Chris Froome explains delay in publishing physiological testing results

Having been inundated with questions as to why it's taken so long to publish the results of his physiological testing, Chris Froome took to Twitter to explain

Photo: Graham Watson
(Image credit: Watson)

After announcing that the results and analysis of his physiological testing will be published in Esquire magazine on December 3, Chris Froome came under criticism for the delay in releasing the information.

Having undergone testing at GlaxoSmithKline's Human Performance Laboratory between the Tour de France and the Vuelta a España, onlookers have been confused as to why it it has taken five months to release the data.

In a heated discussion with the BBC's Matt Slater on Twitter, Froome's wife Michelle stated that they wanted the results to appear in a magazine with a set publication date.

The Sky rider, though, took to Twitter himself on Monday in an attempt to clear up the delays, stating that the delays are down to discussions about the scientific methodologies and analysis used, due to the fact that the results will also be published in academic journals in the future.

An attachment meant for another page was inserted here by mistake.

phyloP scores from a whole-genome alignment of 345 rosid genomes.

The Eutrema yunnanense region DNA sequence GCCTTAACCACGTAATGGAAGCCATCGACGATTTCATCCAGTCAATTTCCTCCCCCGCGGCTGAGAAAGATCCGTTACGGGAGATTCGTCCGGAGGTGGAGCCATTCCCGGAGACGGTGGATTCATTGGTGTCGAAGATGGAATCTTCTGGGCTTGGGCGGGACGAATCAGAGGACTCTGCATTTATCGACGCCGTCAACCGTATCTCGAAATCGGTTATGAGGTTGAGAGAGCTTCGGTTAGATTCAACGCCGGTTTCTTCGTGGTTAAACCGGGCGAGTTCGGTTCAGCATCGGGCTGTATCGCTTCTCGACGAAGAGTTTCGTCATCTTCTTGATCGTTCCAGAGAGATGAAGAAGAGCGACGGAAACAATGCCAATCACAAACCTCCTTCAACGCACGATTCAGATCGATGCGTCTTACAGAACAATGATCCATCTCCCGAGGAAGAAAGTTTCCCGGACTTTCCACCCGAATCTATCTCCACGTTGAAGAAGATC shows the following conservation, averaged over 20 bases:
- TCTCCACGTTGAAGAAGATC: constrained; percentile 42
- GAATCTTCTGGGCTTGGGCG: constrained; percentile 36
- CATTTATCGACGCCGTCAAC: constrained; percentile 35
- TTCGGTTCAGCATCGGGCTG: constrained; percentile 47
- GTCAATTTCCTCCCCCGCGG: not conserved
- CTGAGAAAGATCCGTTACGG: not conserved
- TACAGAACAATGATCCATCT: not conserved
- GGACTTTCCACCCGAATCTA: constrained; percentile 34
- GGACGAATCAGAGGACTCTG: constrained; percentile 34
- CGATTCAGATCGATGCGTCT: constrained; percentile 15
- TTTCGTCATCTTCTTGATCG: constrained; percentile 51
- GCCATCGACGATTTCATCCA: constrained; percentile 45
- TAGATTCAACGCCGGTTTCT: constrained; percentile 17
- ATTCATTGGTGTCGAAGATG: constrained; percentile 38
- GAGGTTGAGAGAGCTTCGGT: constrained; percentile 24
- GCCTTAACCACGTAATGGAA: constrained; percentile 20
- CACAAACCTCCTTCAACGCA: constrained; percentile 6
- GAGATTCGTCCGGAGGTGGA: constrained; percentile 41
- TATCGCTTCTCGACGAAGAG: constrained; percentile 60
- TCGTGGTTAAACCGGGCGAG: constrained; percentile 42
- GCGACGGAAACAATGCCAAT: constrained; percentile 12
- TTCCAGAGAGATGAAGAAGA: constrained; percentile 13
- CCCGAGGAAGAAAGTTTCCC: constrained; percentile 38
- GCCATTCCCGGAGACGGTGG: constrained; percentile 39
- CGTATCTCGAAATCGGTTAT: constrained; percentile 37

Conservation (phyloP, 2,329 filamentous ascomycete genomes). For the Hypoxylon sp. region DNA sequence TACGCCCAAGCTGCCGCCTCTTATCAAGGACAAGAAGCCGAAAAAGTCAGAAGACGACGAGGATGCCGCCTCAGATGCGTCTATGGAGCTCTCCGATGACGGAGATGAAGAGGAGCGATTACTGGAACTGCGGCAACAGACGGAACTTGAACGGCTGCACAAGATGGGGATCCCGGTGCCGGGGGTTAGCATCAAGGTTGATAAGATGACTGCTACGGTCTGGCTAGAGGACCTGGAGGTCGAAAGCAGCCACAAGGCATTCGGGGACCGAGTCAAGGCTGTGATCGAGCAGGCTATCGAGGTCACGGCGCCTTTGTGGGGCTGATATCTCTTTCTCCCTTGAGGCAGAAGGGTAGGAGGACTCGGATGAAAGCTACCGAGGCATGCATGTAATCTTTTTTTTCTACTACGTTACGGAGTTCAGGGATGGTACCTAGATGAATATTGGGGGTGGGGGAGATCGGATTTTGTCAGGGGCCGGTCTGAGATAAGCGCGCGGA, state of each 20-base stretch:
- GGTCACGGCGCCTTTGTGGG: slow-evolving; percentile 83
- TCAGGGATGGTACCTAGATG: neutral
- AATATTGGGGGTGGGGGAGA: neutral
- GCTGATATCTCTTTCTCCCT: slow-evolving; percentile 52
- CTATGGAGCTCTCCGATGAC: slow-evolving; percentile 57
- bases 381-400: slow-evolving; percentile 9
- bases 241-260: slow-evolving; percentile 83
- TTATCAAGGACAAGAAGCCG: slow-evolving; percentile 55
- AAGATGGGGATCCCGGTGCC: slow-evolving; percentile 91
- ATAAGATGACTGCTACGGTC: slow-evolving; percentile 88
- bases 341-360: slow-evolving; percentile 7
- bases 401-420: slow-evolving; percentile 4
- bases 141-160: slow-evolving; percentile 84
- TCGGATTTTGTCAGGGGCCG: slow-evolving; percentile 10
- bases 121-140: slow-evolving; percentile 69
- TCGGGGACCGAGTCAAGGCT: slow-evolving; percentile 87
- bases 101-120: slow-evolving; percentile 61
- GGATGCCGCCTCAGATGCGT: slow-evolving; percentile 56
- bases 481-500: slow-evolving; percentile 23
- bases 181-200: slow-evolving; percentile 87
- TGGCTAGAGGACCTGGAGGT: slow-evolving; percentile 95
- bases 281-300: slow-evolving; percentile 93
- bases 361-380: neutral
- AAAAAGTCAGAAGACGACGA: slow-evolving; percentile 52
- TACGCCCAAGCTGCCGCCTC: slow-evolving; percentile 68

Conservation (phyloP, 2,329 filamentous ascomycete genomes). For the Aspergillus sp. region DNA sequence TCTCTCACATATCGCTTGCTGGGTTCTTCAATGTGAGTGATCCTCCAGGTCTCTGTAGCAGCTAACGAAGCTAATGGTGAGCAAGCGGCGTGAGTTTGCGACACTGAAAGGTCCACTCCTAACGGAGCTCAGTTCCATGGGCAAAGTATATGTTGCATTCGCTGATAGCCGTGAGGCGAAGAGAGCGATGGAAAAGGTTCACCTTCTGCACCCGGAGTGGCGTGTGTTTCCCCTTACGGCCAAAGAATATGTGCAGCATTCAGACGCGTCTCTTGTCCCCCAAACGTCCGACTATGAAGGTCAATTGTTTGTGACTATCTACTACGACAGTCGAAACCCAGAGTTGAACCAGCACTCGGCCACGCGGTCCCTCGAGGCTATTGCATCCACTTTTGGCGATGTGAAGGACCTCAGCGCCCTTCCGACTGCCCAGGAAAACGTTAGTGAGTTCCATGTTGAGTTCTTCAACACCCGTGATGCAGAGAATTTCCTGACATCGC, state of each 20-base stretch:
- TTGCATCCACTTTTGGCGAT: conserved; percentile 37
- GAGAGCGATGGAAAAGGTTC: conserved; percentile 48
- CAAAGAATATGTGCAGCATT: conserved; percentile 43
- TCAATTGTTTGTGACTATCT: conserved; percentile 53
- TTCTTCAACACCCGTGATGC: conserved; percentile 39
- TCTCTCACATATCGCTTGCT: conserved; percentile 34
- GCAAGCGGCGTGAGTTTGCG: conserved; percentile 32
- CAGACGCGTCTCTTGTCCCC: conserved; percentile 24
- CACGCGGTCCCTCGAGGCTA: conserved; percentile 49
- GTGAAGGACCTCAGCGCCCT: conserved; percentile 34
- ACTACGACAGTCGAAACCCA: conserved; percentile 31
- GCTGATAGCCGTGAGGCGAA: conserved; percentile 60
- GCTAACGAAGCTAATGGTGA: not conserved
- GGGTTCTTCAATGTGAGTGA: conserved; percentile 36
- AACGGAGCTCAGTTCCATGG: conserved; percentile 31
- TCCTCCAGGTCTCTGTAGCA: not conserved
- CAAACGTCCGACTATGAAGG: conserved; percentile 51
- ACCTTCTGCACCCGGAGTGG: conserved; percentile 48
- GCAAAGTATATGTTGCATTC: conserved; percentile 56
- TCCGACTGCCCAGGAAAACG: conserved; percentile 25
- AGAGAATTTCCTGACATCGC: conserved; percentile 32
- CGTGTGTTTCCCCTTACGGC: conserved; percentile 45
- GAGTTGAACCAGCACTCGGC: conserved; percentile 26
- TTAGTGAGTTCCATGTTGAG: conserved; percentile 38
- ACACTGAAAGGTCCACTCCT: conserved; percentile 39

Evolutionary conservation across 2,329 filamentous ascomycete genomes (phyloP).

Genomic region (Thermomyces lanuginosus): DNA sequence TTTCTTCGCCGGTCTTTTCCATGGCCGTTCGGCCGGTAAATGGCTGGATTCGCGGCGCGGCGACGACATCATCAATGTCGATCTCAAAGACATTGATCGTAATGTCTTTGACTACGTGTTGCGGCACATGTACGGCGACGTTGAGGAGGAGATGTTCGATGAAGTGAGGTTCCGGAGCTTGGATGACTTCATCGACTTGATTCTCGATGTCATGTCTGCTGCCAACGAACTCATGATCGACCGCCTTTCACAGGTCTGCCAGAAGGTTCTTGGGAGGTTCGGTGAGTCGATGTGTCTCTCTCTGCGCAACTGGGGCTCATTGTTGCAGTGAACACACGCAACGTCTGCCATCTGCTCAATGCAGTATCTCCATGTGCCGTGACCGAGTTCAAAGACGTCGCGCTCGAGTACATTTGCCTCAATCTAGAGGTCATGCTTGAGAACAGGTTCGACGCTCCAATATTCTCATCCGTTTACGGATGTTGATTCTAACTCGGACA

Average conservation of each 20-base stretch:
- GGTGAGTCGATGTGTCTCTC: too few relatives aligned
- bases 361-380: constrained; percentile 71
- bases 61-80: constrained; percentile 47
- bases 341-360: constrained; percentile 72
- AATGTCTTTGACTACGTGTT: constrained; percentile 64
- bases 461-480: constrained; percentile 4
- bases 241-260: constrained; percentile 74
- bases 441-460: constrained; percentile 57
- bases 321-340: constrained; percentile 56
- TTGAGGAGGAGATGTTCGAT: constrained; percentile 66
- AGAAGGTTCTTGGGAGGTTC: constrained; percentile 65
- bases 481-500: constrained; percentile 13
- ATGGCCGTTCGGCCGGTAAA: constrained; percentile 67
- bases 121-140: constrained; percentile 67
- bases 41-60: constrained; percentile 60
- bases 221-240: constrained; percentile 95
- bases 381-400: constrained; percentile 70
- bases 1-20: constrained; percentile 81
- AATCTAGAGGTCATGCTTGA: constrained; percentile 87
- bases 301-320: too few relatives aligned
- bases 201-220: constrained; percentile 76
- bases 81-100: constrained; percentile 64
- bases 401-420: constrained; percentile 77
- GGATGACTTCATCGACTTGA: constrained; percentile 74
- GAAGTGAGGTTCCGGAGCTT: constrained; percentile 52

See more

>>> Froome: I got over doping criticism because I have nothing to hide

Froome undertook the testing after his Tour de France performances came under scrutiny during this year's race, with a video of his 2013 ascent of Mont Ventoux and reportedly leaked power data was revealed.

The rider insists the tests were not carried out to prove that he's not doping, but to find out what makes him the athlete that he is.

Thank you for reading 5 articles this month* Join now for unlimited access

Enjoy your first month for just £1 / $1 / €1

*Read 5 free articles per month without a subscription

Join now for unlimited access

Try first month for just £1 / $1 / €1

Stuart Clarke is a News Associates trained journalist who has worked for the likes of the British Olympic Associate, British Rowing and the England and Wales Cricket Board, and of course Cycling Weekly. His work at Cycling Weekly has focused upon professional racing, following the World Tour races and its characters.